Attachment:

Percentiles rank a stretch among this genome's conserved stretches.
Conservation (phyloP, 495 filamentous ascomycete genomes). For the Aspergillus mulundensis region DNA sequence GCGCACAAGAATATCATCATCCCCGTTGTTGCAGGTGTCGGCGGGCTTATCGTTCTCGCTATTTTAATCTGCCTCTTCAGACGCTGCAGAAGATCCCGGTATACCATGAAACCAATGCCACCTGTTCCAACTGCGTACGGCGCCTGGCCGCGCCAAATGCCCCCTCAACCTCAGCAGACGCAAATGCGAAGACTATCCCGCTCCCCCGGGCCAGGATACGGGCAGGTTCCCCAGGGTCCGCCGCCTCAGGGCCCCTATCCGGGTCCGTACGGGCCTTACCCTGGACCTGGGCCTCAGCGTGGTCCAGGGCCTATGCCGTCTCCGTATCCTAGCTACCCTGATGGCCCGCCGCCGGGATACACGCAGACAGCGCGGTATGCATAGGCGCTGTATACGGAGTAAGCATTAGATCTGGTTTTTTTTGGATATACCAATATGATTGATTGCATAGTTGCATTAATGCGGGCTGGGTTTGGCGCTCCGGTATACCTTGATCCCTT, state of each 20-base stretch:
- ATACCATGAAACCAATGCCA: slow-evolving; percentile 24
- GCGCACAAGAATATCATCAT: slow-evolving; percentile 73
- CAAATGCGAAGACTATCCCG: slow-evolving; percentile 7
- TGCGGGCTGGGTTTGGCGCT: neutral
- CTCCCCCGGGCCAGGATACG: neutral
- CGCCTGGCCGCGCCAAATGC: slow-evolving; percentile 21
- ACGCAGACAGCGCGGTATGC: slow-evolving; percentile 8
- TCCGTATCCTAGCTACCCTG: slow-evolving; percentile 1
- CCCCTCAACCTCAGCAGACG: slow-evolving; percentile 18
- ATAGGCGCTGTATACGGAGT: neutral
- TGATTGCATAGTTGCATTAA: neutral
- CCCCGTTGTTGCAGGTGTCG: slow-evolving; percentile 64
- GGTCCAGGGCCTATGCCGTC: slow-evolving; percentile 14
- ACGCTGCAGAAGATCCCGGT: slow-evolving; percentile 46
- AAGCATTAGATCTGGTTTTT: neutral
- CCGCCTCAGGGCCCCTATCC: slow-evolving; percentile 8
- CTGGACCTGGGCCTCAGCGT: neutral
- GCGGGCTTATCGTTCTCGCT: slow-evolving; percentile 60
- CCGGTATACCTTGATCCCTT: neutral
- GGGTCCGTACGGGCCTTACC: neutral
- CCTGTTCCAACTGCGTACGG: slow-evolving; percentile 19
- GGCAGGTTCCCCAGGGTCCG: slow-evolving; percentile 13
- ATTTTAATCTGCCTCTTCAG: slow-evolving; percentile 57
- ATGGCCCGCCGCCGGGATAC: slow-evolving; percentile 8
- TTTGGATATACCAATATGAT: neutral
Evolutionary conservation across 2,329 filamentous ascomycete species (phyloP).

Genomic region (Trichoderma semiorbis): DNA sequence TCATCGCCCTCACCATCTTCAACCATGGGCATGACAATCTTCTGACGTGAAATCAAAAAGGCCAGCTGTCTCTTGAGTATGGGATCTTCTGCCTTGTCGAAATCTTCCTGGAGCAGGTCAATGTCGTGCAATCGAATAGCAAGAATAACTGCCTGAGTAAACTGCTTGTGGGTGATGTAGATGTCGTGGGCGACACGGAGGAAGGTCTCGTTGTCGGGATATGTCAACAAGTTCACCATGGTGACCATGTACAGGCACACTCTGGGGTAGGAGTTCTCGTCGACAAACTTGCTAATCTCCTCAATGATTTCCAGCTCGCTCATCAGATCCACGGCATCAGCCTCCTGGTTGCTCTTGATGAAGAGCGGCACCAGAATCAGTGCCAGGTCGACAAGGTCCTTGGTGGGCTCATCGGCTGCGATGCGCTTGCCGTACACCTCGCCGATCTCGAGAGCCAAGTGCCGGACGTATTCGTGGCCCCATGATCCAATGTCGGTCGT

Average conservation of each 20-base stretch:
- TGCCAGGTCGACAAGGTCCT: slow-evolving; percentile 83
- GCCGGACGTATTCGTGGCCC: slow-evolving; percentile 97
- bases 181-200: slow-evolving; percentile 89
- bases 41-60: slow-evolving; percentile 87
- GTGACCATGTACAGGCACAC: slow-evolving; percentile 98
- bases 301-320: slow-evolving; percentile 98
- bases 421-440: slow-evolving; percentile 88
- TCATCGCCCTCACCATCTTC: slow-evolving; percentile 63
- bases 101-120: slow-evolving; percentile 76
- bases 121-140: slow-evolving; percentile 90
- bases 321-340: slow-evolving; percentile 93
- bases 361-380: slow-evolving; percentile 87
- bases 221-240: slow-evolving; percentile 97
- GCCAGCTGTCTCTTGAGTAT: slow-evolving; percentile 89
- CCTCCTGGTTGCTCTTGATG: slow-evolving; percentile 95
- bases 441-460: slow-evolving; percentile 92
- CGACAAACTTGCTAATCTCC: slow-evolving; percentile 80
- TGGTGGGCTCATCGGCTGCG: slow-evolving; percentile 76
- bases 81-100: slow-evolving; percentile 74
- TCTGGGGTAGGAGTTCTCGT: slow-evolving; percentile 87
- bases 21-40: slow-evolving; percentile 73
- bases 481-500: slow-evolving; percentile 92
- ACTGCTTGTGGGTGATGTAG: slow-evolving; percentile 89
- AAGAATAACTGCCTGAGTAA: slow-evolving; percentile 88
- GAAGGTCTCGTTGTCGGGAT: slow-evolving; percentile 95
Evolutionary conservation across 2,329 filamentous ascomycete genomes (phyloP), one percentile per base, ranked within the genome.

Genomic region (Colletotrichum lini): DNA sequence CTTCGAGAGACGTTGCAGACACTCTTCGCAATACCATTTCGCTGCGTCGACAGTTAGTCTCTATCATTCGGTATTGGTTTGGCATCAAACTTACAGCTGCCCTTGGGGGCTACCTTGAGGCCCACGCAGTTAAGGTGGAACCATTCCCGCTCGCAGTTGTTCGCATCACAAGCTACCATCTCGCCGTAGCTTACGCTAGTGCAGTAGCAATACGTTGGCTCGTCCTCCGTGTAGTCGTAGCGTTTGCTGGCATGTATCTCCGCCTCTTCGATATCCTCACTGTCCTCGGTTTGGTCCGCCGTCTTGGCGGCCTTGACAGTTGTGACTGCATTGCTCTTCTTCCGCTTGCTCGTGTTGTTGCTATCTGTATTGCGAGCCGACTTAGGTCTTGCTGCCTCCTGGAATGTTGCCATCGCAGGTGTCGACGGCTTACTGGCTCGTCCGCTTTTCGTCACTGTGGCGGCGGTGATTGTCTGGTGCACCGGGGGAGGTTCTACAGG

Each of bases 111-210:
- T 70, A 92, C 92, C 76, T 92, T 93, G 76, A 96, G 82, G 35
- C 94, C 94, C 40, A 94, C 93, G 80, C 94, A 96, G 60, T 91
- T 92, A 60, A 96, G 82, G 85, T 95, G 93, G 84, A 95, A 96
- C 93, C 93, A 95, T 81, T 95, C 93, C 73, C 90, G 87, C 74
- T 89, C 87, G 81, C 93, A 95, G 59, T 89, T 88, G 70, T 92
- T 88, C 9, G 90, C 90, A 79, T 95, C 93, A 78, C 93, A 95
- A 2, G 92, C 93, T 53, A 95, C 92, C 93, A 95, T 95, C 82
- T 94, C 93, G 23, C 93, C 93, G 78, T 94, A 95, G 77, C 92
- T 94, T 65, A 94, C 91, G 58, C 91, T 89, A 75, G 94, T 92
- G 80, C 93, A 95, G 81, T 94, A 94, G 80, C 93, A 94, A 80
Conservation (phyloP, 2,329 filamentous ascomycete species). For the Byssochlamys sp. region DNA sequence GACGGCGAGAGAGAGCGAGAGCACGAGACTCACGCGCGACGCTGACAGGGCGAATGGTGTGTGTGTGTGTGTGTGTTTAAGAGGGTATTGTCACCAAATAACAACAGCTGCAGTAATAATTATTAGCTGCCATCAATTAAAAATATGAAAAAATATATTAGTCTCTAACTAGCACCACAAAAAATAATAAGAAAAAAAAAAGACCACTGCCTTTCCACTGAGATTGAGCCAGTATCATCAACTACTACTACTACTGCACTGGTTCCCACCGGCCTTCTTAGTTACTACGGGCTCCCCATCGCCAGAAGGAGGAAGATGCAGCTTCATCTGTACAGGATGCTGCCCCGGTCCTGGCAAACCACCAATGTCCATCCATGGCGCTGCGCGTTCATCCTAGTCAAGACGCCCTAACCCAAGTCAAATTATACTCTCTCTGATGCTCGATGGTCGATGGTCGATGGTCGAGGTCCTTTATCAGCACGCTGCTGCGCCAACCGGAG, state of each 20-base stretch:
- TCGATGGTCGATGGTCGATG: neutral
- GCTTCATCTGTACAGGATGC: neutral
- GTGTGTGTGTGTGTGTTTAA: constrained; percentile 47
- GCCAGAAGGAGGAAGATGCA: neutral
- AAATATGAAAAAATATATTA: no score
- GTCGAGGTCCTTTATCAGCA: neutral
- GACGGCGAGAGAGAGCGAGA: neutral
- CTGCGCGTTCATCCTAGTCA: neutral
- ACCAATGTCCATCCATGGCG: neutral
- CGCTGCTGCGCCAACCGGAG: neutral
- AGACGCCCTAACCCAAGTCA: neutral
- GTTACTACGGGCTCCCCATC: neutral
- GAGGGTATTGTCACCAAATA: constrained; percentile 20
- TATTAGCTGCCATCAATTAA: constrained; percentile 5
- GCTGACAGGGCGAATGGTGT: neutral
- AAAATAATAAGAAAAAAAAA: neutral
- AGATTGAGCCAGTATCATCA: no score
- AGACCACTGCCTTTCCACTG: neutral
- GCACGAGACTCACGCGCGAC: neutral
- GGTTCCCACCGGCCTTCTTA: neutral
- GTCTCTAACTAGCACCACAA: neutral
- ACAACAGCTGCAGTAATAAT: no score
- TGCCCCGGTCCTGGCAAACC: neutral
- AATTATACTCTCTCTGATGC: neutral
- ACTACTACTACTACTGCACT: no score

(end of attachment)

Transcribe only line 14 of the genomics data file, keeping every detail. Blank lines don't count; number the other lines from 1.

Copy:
- CCCCGTTGTTGCAGGTGTCG: slow-evolving; percentile 64